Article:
You could build whatever you wanted on the end….

-- John F. SoCal transplant, chewer uppper of good wood

View bondogaposis's profile

bondogaposis

5571 posts in 2917 days


#6 posted 11-11-2019 03:11 PM

Take the top off and build another longer top.

-- Bondo Gaposis

View Lazyman's profile

Lazyman

4213 posts in 1953 days


#7 posted 11-11-2019 03:14 PM

The first thing I would do is make the top of your bench larger and thicker. If you have at least 2 inch overhang, it opens up all kinds of options because you can clamp things to the top, including a moxon vise or even a a machinist’s vise. mounted on a board. Check out this topic for some ideas for building a vise you can mount on top of your bench. Of course this all assumes that your bench is heavy and stable enough for the sort of work that you use a vise for. If the bench moves or sways, it might be better to start by building a new bench that will also be a better base for vises.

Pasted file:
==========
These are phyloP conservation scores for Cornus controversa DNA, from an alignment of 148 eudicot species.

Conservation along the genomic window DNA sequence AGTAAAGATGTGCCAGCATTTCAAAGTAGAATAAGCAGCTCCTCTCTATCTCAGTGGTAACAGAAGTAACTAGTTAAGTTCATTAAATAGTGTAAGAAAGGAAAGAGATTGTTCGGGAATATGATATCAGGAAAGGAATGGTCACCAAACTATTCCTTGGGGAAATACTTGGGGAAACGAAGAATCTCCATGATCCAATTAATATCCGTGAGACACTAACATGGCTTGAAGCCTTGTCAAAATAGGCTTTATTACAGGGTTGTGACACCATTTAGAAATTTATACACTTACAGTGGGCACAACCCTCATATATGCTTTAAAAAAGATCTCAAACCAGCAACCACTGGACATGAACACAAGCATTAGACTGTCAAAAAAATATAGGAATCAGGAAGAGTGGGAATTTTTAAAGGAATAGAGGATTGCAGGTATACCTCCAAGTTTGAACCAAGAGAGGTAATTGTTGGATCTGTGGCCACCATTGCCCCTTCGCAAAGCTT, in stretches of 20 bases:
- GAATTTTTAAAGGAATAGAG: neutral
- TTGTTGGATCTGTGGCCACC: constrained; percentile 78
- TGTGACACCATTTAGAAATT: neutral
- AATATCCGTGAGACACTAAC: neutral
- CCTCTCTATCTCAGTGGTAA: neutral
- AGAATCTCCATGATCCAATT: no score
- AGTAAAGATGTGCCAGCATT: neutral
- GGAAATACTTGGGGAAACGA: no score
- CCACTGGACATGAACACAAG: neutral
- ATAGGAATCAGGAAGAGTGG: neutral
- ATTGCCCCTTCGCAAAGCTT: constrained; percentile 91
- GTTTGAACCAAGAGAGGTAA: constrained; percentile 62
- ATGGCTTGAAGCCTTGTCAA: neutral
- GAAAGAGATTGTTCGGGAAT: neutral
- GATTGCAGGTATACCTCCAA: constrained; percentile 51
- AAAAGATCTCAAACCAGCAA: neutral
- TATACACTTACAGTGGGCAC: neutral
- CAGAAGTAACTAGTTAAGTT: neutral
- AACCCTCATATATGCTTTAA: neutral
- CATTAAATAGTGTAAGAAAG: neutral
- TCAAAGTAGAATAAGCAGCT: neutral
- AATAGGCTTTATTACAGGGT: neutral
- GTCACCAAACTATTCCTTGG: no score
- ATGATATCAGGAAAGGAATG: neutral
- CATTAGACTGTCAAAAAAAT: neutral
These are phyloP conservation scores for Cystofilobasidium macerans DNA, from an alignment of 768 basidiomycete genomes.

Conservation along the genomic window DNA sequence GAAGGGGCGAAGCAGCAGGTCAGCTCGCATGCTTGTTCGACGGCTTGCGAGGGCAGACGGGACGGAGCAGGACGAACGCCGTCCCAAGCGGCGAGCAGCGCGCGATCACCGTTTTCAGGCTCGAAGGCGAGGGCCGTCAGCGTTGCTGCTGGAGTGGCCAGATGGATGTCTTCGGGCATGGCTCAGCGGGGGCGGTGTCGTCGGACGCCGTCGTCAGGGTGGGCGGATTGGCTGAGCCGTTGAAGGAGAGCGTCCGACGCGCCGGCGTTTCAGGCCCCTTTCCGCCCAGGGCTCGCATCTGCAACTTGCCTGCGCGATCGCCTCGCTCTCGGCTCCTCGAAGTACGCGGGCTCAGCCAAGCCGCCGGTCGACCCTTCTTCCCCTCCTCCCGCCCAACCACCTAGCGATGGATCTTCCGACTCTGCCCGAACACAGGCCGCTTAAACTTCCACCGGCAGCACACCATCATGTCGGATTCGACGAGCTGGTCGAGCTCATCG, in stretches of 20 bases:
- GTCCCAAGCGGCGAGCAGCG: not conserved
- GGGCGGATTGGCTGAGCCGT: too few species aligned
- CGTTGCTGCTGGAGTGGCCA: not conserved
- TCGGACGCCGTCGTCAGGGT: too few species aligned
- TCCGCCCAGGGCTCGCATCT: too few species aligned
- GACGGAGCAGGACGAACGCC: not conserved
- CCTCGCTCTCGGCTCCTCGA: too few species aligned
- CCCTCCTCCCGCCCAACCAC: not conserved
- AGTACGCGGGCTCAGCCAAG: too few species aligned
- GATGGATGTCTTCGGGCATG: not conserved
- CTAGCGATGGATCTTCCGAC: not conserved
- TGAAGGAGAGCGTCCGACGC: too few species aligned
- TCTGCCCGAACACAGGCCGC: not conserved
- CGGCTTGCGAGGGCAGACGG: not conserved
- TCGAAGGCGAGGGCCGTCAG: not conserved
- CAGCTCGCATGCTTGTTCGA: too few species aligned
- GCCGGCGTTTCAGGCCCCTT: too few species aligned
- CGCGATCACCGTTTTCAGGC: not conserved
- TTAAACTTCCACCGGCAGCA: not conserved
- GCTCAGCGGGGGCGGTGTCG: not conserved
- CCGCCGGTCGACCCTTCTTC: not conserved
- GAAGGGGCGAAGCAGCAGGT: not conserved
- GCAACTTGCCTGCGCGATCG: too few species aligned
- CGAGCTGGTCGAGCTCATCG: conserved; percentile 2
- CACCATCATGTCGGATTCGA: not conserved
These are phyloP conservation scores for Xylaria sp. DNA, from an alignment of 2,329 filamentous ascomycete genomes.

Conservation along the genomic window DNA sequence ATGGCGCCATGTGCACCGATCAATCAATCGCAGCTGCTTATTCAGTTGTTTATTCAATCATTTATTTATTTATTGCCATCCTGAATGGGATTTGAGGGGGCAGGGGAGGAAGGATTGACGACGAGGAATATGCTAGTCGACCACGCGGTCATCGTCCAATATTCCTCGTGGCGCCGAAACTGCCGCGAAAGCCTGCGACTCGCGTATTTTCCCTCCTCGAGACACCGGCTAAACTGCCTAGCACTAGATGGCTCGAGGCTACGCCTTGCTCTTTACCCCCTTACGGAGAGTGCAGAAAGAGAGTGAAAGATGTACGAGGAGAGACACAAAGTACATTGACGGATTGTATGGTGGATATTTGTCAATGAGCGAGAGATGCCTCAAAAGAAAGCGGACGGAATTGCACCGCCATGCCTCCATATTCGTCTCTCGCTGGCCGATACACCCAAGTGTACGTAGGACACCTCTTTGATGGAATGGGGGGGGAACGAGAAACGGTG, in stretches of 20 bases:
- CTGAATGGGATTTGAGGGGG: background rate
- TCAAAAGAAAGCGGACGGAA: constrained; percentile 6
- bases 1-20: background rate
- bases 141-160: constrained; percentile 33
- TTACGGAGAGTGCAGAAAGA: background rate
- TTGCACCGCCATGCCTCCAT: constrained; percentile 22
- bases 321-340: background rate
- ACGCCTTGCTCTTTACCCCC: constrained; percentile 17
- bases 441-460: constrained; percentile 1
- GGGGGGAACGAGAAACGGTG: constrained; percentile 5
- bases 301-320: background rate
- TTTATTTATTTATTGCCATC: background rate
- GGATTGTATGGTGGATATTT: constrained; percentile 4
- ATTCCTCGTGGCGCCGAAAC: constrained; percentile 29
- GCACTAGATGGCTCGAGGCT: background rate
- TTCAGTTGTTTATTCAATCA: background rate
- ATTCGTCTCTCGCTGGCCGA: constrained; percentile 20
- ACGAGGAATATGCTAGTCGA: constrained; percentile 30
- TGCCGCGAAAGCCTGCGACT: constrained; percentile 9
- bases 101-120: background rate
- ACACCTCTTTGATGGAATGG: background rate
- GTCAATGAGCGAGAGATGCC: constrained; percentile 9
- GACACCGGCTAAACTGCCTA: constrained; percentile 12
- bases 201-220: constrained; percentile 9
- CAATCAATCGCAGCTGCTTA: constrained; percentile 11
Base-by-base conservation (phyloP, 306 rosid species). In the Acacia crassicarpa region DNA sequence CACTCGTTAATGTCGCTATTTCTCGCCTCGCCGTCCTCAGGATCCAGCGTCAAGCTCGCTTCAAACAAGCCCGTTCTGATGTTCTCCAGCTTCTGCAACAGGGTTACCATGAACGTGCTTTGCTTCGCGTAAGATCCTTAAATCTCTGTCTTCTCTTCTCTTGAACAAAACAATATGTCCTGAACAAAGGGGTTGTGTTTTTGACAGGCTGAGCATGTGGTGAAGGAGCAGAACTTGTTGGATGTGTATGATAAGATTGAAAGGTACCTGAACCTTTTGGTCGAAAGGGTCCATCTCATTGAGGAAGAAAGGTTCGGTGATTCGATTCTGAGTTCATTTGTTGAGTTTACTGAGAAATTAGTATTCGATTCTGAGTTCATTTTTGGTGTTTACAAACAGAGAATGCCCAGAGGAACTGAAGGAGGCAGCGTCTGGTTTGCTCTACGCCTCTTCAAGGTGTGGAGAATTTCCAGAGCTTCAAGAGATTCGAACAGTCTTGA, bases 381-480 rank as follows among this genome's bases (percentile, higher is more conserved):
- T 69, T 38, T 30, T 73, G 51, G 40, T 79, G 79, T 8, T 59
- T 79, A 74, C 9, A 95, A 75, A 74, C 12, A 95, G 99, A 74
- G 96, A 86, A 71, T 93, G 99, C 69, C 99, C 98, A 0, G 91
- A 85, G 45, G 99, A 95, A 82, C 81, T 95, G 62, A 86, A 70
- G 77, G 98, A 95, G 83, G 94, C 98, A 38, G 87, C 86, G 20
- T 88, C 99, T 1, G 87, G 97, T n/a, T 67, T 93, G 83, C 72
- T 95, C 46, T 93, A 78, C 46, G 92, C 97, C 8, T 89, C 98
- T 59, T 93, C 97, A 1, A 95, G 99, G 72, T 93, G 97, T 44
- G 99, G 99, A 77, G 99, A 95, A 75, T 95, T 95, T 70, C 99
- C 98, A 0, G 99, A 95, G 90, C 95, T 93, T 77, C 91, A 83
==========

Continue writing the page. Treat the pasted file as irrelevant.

-- Nathan, TX -- Hire the lazy man. He may not do as much work but that's because he will find a better way.

View Sylvain's profile

Sylvain

899 posts in 3065 days


#8 posted 11-11-2019 04:42 PM

As Ibewjon 1st suggestion:
what about making something like this (not necessarily with a leg vise).
It is bolted to an existing table.

And for the machinist vice as John Smith suggest

-- Sylvain, Brussels, Belgium, Europe - The more I learn, the more there is to learn

View Karda's profile

Karda

1843 posts in 1119 days


#9 posted 11-12-2019 04:52 AM

thanks for the suggestions, gives me a lot of ideas. I like Sylvains it what I am looking for but small 2’ x 3’. I would love a top like that but I don’t have the need clamps or a planer to smooth the top

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Sylvain

899 posts in 3065 days


#10 posted 11-12-2019 10:07 AM

Laminating and flattening a bench-top might seems intimidating but just do it. I had practically no experience with a bench plane when I made my workbench. After a lot of procrastination, I have done it. It is not that difficult.
If you have no experience with hand tools, look at the videos of Paul Sellers.
In particular the workbench ones.